What’s the difference between TLS and SSL? Which One Is Best for You?

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What is the difference between TLS and SSL? Which one should you go with?

TLS and SSL are both protocols that aid in the secure authentication and transmission of data over the Internet. But what is the distinction between TLS and SSL? Is it something you should be concerned about?


This article will teach you the key differences between TLS and SSL, and also how both protocols connect to HTTPS. You’ll also discover why, as an end-user, you shouldn’t be concerned about TLS vs SSL or whether you’re using an “SSL certificate” or a “TLS certificate.”


What Is the Difference Between Transport Layer Security (TLS) and Secure Sockets Layer (SSL)?
TLS (Transport Layer Security) and SSL (Secure Socket Layers) are both cryptographic technologies that encrypt data and authenticate connections when it is transmitted over the Internet.

For instance, if your website accepts credit card payments, TLS and SSL can assist you in securely processing that data, ensuring that hostile actors cannot obtain it.

What’s the difference between TLS and SSL?

TLS is, in fact, a more current version of SSL. It addresses several security flaws in earlier SSL systems.

Before diving into the details, it’s critical to grasp the fundamental history of SSL and TLS.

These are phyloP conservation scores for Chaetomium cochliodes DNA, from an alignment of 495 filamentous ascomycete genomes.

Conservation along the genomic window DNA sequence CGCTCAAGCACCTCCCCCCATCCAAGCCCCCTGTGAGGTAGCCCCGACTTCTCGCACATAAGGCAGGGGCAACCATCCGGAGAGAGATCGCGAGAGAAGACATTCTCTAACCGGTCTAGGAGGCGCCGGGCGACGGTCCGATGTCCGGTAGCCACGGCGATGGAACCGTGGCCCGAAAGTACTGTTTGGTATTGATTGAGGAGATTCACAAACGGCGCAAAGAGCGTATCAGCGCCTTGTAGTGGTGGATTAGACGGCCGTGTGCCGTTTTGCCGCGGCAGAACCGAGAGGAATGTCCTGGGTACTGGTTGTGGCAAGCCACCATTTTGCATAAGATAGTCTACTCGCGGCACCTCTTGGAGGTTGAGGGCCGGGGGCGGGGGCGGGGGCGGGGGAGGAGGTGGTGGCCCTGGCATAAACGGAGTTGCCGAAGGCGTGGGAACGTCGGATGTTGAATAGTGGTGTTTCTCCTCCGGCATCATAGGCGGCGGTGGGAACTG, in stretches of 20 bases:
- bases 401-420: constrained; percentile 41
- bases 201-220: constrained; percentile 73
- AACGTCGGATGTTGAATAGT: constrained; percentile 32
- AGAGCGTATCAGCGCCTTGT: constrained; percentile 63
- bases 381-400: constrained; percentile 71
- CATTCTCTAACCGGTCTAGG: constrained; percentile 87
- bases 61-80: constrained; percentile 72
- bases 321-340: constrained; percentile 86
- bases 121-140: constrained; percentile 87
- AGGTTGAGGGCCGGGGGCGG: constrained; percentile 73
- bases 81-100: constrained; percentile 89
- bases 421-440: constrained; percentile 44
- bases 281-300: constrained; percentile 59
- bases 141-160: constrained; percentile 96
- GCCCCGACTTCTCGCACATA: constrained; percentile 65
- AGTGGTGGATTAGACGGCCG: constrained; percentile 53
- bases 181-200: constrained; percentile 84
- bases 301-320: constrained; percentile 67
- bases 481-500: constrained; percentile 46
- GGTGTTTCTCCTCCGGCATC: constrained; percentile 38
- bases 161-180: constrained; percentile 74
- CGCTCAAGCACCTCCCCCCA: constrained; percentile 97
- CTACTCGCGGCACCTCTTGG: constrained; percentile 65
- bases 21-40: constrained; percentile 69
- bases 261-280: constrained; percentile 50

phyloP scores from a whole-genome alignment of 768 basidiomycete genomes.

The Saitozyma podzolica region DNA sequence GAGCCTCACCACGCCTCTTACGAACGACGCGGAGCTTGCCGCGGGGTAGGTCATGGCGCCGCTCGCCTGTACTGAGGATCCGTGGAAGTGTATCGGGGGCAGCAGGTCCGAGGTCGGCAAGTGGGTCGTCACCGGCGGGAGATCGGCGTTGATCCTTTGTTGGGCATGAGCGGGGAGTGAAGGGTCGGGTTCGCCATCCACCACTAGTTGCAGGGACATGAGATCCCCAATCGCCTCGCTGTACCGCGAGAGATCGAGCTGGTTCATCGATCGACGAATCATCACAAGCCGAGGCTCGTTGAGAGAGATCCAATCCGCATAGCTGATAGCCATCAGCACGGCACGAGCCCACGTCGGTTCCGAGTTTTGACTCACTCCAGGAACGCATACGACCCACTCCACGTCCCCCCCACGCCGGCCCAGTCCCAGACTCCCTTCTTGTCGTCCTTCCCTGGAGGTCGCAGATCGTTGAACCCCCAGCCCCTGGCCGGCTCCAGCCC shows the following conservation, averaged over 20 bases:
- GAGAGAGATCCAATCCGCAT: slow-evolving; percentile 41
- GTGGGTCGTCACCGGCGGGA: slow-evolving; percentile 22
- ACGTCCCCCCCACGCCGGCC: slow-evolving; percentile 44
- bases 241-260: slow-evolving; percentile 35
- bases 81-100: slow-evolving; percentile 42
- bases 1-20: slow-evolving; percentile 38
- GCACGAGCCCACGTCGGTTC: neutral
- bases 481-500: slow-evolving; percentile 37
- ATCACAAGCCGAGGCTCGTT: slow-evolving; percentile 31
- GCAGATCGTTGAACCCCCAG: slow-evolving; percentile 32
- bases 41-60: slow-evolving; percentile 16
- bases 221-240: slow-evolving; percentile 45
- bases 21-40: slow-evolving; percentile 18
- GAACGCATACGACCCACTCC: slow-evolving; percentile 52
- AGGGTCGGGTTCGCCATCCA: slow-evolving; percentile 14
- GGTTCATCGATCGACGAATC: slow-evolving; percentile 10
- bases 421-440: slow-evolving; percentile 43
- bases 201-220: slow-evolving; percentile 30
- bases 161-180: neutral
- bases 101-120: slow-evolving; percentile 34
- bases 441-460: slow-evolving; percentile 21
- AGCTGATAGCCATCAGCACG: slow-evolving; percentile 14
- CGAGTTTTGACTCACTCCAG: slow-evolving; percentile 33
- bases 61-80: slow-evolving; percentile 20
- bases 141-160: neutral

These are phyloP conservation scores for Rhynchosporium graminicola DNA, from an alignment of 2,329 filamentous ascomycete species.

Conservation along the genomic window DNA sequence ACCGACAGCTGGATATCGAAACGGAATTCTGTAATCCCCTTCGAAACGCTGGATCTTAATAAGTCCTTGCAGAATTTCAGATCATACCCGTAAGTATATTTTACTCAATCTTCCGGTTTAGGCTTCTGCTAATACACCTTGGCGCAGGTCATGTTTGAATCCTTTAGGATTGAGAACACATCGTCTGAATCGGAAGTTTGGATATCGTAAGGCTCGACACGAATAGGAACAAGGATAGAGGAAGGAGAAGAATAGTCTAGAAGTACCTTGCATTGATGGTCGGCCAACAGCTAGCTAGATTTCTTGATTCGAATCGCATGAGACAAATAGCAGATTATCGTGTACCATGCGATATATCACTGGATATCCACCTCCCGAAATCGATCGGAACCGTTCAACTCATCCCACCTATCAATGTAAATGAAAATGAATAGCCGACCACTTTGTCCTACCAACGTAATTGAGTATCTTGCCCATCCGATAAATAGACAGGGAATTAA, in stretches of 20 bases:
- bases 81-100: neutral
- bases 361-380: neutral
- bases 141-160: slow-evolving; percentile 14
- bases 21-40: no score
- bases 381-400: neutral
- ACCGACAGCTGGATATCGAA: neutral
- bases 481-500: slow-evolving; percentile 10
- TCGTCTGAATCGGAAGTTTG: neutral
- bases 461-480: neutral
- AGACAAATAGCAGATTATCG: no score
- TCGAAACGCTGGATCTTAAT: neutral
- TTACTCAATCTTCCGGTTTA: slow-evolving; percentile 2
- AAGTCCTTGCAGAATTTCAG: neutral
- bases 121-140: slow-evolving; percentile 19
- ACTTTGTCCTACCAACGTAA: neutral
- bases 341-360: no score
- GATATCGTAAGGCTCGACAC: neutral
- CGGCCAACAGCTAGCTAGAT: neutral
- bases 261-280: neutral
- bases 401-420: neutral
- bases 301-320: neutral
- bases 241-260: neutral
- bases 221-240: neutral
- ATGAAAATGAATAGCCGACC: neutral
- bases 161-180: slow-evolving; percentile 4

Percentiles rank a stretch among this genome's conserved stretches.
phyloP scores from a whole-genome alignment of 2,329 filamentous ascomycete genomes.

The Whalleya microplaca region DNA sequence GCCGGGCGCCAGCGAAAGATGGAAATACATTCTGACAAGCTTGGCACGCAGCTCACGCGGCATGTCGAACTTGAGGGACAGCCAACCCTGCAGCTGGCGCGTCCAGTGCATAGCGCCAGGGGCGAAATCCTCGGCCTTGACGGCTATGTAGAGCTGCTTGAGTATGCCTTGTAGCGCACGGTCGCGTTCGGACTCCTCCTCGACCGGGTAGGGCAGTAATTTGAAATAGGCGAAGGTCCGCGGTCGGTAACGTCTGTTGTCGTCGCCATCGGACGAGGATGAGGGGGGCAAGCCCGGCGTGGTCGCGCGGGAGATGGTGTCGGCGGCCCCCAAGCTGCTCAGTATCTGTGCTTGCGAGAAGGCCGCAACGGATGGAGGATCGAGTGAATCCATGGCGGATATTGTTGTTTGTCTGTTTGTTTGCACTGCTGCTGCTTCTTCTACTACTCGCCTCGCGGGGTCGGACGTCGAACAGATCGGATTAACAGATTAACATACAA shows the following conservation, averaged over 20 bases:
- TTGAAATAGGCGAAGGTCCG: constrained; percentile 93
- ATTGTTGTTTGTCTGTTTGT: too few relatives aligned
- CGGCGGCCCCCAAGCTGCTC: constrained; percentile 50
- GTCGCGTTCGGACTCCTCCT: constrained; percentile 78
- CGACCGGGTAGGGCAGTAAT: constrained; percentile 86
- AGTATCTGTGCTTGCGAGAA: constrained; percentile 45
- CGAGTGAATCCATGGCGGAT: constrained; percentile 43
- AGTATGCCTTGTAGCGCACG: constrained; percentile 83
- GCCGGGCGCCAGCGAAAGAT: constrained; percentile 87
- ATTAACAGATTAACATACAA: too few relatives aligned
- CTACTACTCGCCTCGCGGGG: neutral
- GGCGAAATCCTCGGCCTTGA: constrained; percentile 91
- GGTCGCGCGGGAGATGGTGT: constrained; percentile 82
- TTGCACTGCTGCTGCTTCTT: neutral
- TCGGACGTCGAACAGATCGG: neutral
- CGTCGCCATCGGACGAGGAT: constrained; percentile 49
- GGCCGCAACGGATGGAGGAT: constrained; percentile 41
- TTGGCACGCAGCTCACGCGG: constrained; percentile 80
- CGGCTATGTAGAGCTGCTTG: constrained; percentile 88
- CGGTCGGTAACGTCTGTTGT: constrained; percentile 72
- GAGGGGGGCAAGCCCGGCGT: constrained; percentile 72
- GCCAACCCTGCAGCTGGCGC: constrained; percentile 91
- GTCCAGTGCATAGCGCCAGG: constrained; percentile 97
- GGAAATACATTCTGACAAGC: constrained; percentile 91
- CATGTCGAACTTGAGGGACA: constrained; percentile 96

SSL 2.0 was released for the first time in February 1995. (SSL 1.0 was never publicly released because of security flaws). While SSL 2.0 was launched publicly, it featured security weaknesses and was swiftly phased out in 1996 in favor of SSL 3.0.

Then, as an upgrade to SSL 3.0, the first version of TLS (1.0) was launched in 1999. Since then, three additional TLS releases have occurred, the most recent being TLS 1.3 in August 2018.

Both public SSL releases are currently deprecated and contain known security issues (more on this later).

The History of SSL and TLS releases

When you install an SSL/TLS certificate on your web server (often referred to as a “SSL certificate”), the certificate includes a public key and a private key that authenticate your server and enable it to encrypt and decrypt data.

When a visitor comes to your website, their web browser will check for the SSL/TLS certificate for your site. The browser will then initiate a “handshake” in order to validate the authenticity of your certificate and authenticate your server.

If your SSL certificate is invalid, your users may encounter the “your connection is not private” error, prompting them to exit your website.

Once a visitor’s browser verifies the validity of your certificate and authenticates your server, it effectively establishes an encrypted link between it and your server for the purpose of securely transporting data.

Additionally, this is where HTTPS comes into play (HTTPS is an acronym for “HTTP over SSL/TLS”).

HTTP and its successor, HTTP/2, are application protocols that are critical for data transit over the Internet.

That information is vulnerable to attack over plain HTTP. However, when HTTP over SSL or TLS (HTTPS) is used, the data is encrypted and authenticated during transmission, making it secure.

This is why you can properly process credit card information over HTTPS but not over HTTP, and why Google Chrome is promoting HTTPS usage so aggressively.

If SSL is deprecated, why is it called an SSL certificate?

Why is it called an SSL Certificate if SSL Is deprecated?

You learned in the preceding section that TLS is a more current version of SSL and that both public releases of SSL have been deprecated for several years and have known security issues.